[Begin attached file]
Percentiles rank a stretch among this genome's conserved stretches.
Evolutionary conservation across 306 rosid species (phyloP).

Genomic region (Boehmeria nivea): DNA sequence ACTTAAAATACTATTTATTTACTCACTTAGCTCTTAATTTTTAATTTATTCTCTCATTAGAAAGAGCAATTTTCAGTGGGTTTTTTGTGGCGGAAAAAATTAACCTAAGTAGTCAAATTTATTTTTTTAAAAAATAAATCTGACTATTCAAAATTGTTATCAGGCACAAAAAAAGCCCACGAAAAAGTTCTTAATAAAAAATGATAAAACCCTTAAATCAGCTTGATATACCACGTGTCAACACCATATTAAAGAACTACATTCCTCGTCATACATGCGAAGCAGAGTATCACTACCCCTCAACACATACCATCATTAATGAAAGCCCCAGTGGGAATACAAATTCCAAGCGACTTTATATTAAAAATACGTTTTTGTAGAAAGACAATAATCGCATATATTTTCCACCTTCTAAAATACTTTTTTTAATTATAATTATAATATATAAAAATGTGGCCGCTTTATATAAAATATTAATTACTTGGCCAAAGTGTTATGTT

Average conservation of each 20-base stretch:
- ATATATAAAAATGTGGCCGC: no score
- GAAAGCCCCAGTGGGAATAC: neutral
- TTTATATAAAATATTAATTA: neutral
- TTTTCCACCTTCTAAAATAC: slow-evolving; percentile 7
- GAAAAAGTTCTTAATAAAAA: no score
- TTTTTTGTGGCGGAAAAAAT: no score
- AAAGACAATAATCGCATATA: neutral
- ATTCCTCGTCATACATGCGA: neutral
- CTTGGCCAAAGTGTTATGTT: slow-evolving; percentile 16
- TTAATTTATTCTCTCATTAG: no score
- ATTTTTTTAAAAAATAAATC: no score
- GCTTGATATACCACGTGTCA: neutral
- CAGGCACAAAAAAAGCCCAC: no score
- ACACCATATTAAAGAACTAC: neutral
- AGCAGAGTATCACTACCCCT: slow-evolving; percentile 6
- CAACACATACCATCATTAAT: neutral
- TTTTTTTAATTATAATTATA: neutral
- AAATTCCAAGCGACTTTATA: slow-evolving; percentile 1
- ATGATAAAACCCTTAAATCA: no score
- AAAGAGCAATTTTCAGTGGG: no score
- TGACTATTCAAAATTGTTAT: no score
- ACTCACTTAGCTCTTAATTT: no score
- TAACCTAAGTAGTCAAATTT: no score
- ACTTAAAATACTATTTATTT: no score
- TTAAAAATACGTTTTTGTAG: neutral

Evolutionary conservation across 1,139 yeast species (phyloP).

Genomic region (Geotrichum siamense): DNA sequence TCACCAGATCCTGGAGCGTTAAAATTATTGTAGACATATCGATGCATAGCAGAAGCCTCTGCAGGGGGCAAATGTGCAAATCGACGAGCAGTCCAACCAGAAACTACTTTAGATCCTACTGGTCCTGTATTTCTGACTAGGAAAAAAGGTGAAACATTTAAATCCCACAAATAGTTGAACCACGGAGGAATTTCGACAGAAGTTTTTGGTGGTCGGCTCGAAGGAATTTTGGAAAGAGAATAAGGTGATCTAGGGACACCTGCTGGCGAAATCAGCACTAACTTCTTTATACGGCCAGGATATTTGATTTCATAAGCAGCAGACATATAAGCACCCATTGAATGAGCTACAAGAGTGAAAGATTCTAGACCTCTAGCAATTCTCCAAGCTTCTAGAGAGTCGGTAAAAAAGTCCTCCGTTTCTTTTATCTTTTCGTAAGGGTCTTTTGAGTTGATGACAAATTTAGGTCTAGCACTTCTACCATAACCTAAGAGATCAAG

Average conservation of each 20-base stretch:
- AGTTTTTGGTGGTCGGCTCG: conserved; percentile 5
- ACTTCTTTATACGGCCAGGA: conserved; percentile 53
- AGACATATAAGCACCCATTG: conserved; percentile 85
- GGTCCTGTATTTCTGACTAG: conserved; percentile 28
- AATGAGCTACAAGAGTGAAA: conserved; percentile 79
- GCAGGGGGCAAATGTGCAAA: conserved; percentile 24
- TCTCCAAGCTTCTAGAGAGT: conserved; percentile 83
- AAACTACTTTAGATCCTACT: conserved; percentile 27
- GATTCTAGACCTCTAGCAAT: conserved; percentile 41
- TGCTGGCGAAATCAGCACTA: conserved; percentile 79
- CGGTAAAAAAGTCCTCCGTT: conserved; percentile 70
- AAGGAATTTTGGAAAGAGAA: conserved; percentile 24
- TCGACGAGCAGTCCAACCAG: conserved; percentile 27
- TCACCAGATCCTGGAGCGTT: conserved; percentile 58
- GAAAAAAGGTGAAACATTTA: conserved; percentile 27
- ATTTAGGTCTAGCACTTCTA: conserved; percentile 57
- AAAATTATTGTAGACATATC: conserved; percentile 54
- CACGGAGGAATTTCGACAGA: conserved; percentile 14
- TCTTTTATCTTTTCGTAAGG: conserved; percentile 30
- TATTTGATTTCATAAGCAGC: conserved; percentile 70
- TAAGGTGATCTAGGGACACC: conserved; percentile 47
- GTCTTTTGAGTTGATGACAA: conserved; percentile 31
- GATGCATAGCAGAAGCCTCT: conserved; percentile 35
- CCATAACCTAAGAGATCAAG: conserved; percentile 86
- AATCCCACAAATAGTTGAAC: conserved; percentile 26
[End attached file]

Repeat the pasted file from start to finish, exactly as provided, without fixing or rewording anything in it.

Percentiles rank a stretch among this genome's conserved stretches.
Evolutionary conservation across 306 rosid species (phyloP).

Genomic region (Boehmeria nivea): DNA sequence ACTTAAAATACTATTTATTTACTCACTTAGCTCTTAATTTTTAATTTATTCTCTCATTAGAAAGAGCAATTTTCAGTGGGTTTTTTGTGGCGGAAAAAATTAACCTAAGTAGTCAAATTTATTTTTTTAAAAAATAAATCTGACTATTCAAAATTGTTATCAGGCACAAAAAAAGCCCACGAAAAAGTTCTTAATAAAAAATGATAAAACCCTTAAATCAGCTTGATATACCACGTGTCAACACCATATTAAAGAACTACATTCCTCGTCATACATGCGAAGCAGAGTATCACTACCCCTCAACACATACCATCATTAATGAAAGCCCCAGTGGGAATACAAATTCCAAGCGACTTTATATTAAAAATACGTTTTTGTAGAAAGACAATAATCGCATATATTTTCCACCTTCTAAAATACTTTTTTTAATTATAATTATAATATATAAAAATGTGGCCGCTTTATATAAAATATTAATTACTTGGCCAAAGTGTTATGTT

Average conservation of each 20-base stretch:
- ATATATAAAAATGTGGCCGC: no score
- GAAAGCCCCAGTGGGAATAC: neutral
- TTTATATAAAATATTAATTA: neutral
- TTTTCCACCTTCTAAAATAC: slow-evolving; percentile 7
- GAAAAAGTTCTTAATAAAAA: no score
- TTTTTTGTGGCGGAAAAAAT: no score
- AAAGACAATAATCGCATATA: neutral
- ATTCCTCGTCATACATGCGA: neutral
- CTTGGCCAAAGTGTTATGTT: slow-evolving; percentile 16
- TTAATTTATTCTCTCATTAG: no score
- ATTTTTTTAAAAAATAAATC: no score
- GCTTGATATACCACGTGTCA: neutral
- CAGGCACAAAAAAAGCCCAC: no score
- ACACCATATTAAAGAACTAC: neutral
- AGCAGAGTATCACTACCCCT: slow-evolving; percentile 6
- CAACACATACCATCATTAAT: neutral
- TTTTTTTAATTATAATTATA: neutral
- AAATTCCAAGCGACTTTATA: slow-evolving; percentile 1
- ATGATAAAACCCTTAAATCA: no score
- AAAGAGCAATTTTCAGTGGG: no score
- TGACTATTCAAAATTGTTAT: no score
- ACTCACTTAGCTCTTAATTT: no score
- TAACCTAAGTAGTCAAATTT: no score
- ACTTAAAATACTATTTATTT: no score
- TTAAAAATACGTTTTTGTAG: neutral

Evolutionary conservation across 1,139 yeast species (phyloP).

Genomic region (Geotrichum siamense): DNA sequence TCACCAGATCCTGGAGCGTTAAAATTATTGTAGACATATCGATGCATAGCAGAAGCCTCTGCAGGGGGCAAATGTGCAAATCGACGAGCAGTCCAACCAGAAACTACTTTAGATCCTACTGGTCCTGTATTTCTGACTAGGAAAAAAGGTGAAACATTTAAATCCCACAAATAGTTGAACCACGGAGGAATTTCGACAGAAGTTTTTGGTGGTCGGCTCGAAGGAATTTTGGAAAGAGAATAAGGTGATCTAGGGACACCTGCTGGCGAAATCAGCACTAACTTCTTTATACGGCCAGGATATTTGATTTCATAAGCAGCAGACATATAAGCACCCATTGAATGAGCTACAAGAGTGAAAGATTCTAGACCTCTAGCAATTCTCCAAGCTTCTAGAGAGTCGGTAAAAAAGTCCTCCGTTTCTTTTATCTTTTCGTAAGGGTCTTTTGAGTTGATGACAAATTTAGGTCTAGCACTTCTACCATAACCTAAGAGATCAAG

Average conservation of each 20-base stretch:
- AGTTTTTGGTGGTCGGCTCG: conserved; percentile 5
- ACTTCTTTATACGGCCAGGA: conserved; percentile 53
- AGACATATAAGCACCCATTG: conserved; percentile 85
- GGTCCTGTATTTCTGACTAG: conserved; percentile 28
- AATGAGCTACAAGAGTGAAA: conserved; percentile 79
- GCAGGGGGCAAATGTGCAAA: conserved; percentile 24
- TCTCCAAGCTTCTAGAGAGT: conserved; percentile 83
- AAACTACTTTAGATCCTACT: conserved; percentile 27
- GATTCTAGACCTCTAGCAAT: conserved; percentile 41
- TGCTGGCGAAATCAGCACTA: conserved; percentile 79
- CGGTAAAAAAGTCCTCCGTT: conserved; percentile 70
- AAGGAATTTTGGAAAGAGAA: conserved; percentile 24
- TCGACGAGCAGTCCAACCAG: conserved; percentile 27
- TCACCAGATCCTGGAGCGTT: conserved; percentile 58
- GAAAAAAGGTGAAACATTTA: conserved; percentile 27
- ATTTAGGTCTAGCACTTCTA: conserved; percentile 57
- AAAATTATTGTAGACATATC: conserved; percentile 54
- CACGGAGGAATTTCGACAGA: conserved; percentile 14
- TCTTTTATCTTTTCGTAAGG: conserved; percentile 30
- TATTTGATTTCATAAGCAGC: conserved; percentile 70
- TAAGGTGATCTAGGGACACC: conserved; percentile 47
- GTCTTTTGAGTTGATGACAA: conserved; percentile 31
- GATGCATAGCAGAAGCCTCT: conserved; percentile 35
- CCATAACCTAAGAGATCAAG: conserved; percentile 86
- AATCCCACAAATAGTTGAAC: conserved; percentile 26